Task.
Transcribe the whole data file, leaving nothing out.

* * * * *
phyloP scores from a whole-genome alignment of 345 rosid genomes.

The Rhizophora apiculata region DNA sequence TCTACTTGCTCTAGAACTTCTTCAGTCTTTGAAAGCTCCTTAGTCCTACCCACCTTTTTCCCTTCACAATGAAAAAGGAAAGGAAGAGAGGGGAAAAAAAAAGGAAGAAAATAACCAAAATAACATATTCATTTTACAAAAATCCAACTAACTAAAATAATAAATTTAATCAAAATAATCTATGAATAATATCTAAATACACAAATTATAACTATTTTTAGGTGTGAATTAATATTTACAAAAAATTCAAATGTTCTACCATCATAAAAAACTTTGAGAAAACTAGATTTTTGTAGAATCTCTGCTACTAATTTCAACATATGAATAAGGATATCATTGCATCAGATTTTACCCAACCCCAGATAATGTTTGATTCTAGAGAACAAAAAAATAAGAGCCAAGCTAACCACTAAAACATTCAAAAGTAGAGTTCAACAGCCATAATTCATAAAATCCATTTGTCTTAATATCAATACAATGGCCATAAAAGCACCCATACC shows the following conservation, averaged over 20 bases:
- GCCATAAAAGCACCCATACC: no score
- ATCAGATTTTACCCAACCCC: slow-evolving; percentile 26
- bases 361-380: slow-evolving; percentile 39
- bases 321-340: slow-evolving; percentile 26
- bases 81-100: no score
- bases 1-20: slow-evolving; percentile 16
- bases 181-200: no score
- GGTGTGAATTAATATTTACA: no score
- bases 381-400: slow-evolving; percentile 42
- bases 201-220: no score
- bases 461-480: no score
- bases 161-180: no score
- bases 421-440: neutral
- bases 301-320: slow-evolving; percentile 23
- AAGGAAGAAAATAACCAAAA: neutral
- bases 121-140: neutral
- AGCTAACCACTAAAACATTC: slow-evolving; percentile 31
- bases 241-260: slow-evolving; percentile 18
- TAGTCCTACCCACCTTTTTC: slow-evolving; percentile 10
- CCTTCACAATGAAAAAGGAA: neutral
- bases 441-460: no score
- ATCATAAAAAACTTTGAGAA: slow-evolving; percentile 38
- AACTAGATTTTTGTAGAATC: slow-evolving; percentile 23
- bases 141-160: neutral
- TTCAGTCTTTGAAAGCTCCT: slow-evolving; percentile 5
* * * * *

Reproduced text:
phyloP scores from a whole-genome alignment of 345 rosid genomes.

The Rhizophora apiculata region DNA sequence TCTACTTGCTCTAGAACTTCTTCAGTCTTTGAAAGCTCCTTAGTCCTACCCACCTTTTTCCCTTCACAATGAAAAAGGAAAGGAAGAGAGGGGAAAAAAAAAGGAAGAAAATAACCAAAATAACATATTCATTTTACAAAAATCCAACTAACTAAAATAATAAATTTAATCAAAATAATCTATGAATAATATCTAAATACACAAATTATAACTATTTTTAGGTGTGAATTAATATTTACAAAAAATTCAAATGTTCTACCATCATAAAAAACTTTGAGAAAACTAGATTTTTGTAGAATCTCTGCTACTAATTTCAACATATGAATAAGGATATCATTGCATCAGATTTTACCCAACCCCAGATAATGTTTGATTCTAGAGAACAAAAAAATAAGAGCCAAGCTAACCACTAAAACATTCAAAAGTAGAGTTCAACAGCCATAATTCATAAAATCCATTTGTCTTAATATCAATACAATGGCCATAAAAGCACCCATACC shows the following conservation, averaged over 20 bases:
- GCCATAAAAGCACCCATACC: no score
- ATCAGATTTTACCCAACCCC: slow-evolving; percentile 26
- bases 361-380: slow-evolving; percentile 39
- bases 321-340: slow-evolving; percentile 26
- bases 81-100: no score
- bases 1-20: slow-evolving; percentile 16
- bases 181-200: no score
- GGTGTGAATTAATATTTACA: no score
- bases 381-400: slow-evolving; percentile 42
- bases 201-220: no score
- bases 461-480: no score
- bases 161-180: no score
- bases 421-440: neutral
- bases 301-320: slow-evolving; percentile 23
- AAGGAAGAAAATAACCAAAA: neutral
- bases 121-140: neutral
- AGCTAACCACTAAAACATTC: slow-evolving; percentile 31
- bases 241-260: slow-evolving; percentile 18
- TAGTCCTACCCACCTTTTTC: slow-evolving; percentile 10
- CCTTCACAATGAAAAAGGAA: neutral
- bases 441-460: no score
- ATCATAAAAAACTTTGAGAA: slow-evolving; percentile 38
- AACTAGATTTTTGTAGAATC: slow-evolving; percentile 23
- bases 141-160: neutral
- TTCAGTCTTTGAAAGCTCCT: slow-evolving; percentile 5